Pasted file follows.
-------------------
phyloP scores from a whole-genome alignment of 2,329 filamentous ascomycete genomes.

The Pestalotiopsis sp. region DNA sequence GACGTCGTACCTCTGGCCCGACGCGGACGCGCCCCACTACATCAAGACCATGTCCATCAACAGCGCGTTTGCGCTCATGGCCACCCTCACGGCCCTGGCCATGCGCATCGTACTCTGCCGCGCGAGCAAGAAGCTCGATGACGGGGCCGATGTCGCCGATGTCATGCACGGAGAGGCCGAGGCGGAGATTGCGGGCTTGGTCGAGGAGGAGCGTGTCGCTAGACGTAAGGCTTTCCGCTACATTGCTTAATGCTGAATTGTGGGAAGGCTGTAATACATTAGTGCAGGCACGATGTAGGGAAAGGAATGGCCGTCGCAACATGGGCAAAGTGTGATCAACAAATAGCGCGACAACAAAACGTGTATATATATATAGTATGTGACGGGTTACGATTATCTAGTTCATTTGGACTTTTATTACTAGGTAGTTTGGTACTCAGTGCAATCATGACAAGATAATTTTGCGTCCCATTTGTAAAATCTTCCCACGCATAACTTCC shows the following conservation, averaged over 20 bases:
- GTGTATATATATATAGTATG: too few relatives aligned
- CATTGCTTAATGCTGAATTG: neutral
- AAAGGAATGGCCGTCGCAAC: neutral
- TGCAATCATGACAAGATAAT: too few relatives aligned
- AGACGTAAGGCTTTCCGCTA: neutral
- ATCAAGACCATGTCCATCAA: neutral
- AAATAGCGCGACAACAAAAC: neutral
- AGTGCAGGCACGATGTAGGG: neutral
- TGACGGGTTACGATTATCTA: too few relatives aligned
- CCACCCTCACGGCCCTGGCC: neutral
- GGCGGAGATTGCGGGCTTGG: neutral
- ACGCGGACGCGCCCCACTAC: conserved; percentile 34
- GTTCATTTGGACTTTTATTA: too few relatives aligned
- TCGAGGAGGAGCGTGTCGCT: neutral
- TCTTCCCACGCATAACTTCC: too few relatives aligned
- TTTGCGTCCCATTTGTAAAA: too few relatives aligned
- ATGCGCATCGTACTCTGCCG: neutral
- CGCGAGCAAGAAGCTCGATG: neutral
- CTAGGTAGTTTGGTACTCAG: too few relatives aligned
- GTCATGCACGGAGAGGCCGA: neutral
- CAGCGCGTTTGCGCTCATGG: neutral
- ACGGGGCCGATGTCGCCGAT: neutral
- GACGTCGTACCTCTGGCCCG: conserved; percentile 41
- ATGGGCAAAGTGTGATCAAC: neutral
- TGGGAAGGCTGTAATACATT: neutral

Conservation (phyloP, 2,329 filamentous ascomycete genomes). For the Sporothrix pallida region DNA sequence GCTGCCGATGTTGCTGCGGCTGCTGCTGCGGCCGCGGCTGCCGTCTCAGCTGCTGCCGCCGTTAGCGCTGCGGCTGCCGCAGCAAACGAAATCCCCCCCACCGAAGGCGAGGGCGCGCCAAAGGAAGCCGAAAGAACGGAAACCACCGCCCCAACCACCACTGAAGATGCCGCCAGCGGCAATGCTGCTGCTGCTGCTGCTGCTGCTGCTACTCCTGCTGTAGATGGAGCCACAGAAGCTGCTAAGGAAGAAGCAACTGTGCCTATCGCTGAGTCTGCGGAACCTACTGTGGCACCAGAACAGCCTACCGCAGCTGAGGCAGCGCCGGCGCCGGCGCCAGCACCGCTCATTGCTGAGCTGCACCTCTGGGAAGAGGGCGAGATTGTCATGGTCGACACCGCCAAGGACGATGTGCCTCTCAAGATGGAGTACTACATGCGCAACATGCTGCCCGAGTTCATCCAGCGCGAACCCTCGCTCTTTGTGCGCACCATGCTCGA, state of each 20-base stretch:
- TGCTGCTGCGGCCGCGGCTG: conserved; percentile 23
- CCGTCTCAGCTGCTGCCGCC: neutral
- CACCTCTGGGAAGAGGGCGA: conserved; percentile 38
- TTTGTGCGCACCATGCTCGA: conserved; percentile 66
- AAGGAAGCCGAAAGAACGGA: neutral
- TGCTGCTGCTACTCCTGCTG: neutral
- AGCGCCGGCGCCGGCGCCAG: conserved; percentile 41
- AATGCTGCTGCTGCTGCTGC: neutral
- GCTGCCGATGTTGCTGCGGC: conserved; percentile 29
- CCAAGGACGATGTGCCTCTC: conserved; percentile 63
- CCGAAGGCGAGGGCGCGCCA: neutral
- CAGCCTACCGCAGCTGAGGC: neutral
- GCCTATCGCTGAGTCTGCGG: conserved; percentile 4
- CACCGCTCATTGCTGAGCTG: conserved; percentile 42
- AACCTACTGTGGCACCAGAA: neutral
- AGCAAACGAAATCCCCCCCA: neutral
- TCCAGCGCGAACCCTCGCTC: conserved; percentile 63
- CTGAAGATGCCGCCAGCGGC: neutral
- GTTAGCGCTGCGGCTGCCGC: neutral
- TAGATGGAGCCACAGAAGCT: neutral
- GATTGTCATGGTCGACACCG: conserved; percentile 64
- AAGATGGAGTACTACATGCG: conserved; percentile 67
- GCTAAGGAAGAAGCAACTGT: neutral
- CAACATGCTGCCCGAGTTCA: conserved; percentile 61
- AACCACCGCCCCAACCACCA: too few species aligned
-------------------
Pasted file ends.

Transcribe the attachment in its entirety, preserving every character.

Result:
phyloP scores from a whole-genome alignment of 2,329 filamentous ascomycete genomes.

The Pestalotiopsis sp. region DNA sequence GACGTCGTACCTCTGGCCCGACGCGGACGCGCCCCACTACATCAAGACCATGTCCATCAACAGCGCGTTTGCGCTCATGGCCACCCTCACGGCCCTGGCCATGCGCATCGTACTCTGCCGCGCGAGCAAGAAGCTCGATGACGGGGCCGATGTCGCCGATGTCATGCACGGAGAGGCCGAGGCGGAGATTGCGGGCTTGGTCGAGGAGGAGCGTGTCGCTAGACGTAAGGCTTTCCGCTACATTGCTTAATGCTGAATTGTGGGAAGGCTGTAATACATTAGTGCAGGCACGATGTAGGGAAAGGAATGGCCGTCGCAACATGGGCAAAGTGTGATCAACAAATAGCGCGACAACAAAACGTGTATATATATATAGTATGTGACGGGTTACGATTATCTAGTTCATTTGGACTTTTATTACTAGGTAGTTTGGTACTCAGTGCAATCATGACAAGATAATTTTGCGTCCCATTTGTAAAATCTTCCCACGCATAACTTCC shows the following conservation, averaged over 20 bases:
- GTGTATATATATATAGTATG: too few relatives aligned
- CATTGCTTAATGCTGAATTG: neutral
- AAAGGAATGGCCGTCGCAAC: neutral
- TGCAATCATGACAAGATAAT: too few relatives aligned
- AGACGTAAGGCTTTCCGCTA: neutral
- ATCAAGACCATGTCCATCAA: neutral
- AAATAGCGCGACAACAAAAC: neutral
- AGTGCAGGCACGATGTAGGG: neutral
- TGACGGGTTACGATTATCTA: too few relatives aligned
- CCACCCTCACGGCCCTGGCC: neutral
- GGCGGAGATTGCGGGCTTGG: neutral
- ACGCGGACGCGCCCCACTAC: conserved; percentile 34
- GTTCATTTGGACTTTTATTA: too few relatives aligned
- TCGAGGAGGAGCGTGTCGCT: neutral
- TCTTCCCACGCATAACTTCC: too few relatives aligned
- TTTGCGTCCCATTTGTAAAA: too few relatives aligned
- ATGCGCATCGTACTCTGCCG: neutral
- CGCGAGCAAGAAGCTCGATG: neutral
- CTAGGTAGTTTGGTACTCAG: too few relatives aligned
- GTCATGCACGGAGAGGCCGA: neutral
- CAGCGCGTTTGCGCTCATGG: neutral
- ACGGGGCCGATGTCGCCGAT: neutral
- GACGTCGTACCTCTGGCCCG: conserved; percentile 41
- ATGGGCAAAGTGTGATCAAC: neutral
- TGGGAAGGCTGTAATACATT: neutral

Conservation (phyloP, 2,329 filamentous ascomycete genomes). For the Sporothrix pallida region DNA sequence GCTGCCGATGTTGCTGCGGCTGCTGCTGCGGCCGCGGCTGCCGTCTCAGCTGCTGCCGCCGTTAGCGCTGCGGCTGCCGCAGCAAACGAAATCCCCCCCACCGAAGGCGAGGGCGCGCCAAAGGAAGCCGAAAGAACGGAAACCACCGCCCCAACCACCACTGAAGATGCCGCCAGCGGCAATGCTGCTGCTGCTGCTGCTGCTGCTGCTACTCCTGCTGTAGATGGAGCCACAGAAGCTGCTAAGGAAGAAGCAACTGTGCCTATCGCTGAGTCTGCGGAACCTACTGTGGCACCAGAACAGCCTACCGCAGCTGAGGCAGCGCCGGCGCCGGCGCCAGCACCGCTCATTGCTGAGCTGCACCTCTGGGAAGAGGGCGAGATTGTCATGGTCGACACCGCCAAGGACGATGTGCCTCTCAAGATGGAGTACTACATGCGCAACATGCTGCCCGAGTTCATCCAGCGCGAACCCTCGCTCTTTGTGCGCACCATGCTCGA, state of each 20-base stretch:
- TGCTGCTGCGGCCGCGGCTG: conserved; percentile 23
- CCGTCTCAGCTGCTGCCGCC: neutral
- CACCTCTGGGAAGAGGGCGA: conserved; percentile 38
- TTTGTGCGCACCATGCTCGA: conserved; percentile 66
- AAGGAAGCCGAAAGAACGGA: neutral
- TGCTGCTGCTACTCCTGCTG: neutral
- AGCGCCGGCGCCGGCGCCAG: conserved; percentile 41
- AATGCTGCTGCTGCTGCTGC: neutral
- GCTGCCGATGTTGCTGCGGC: conserved; percentile 29
- CCAAGGACGATGTGCCTCTC: conserved; percentile 63
- CCGAAGGCGAGGGCGCGCCA: neutral
- CAGCCTACCGCAGCTGAGGC: neutral
- GCCTATCGCTGAGTCTGCGG: conserved; percentile 4
- CACCGCTCATTGCTGAGCTG: conserved; percentile 42
- AACCTACTGTGGCACCAGAA: neutral
- AGCAAACGAAATCCCCCCCA: neutral
- TCCAGCGCGAACCCTCGCTC: conserved; percentile 63
- CTGAAGATGCCGCCAGCGGC: neutral
- GTTAGCGCTGCGGCTGCCGC: neutral
- TAGATGGAGCCACAGAAGCT: neutral
- GATTGTCATGGTCGACACCG: conserved; percentile 64
- AAGATGGAGTACTACATGCG: conserved; percentile 67
- GCTAAGGAAGAAGCAACTGT: neutral
- CAACATGCTGCCCGAGTTCA: conserved; percentile 61
- AACCACCGCCCCAACCACCA: too few species aligned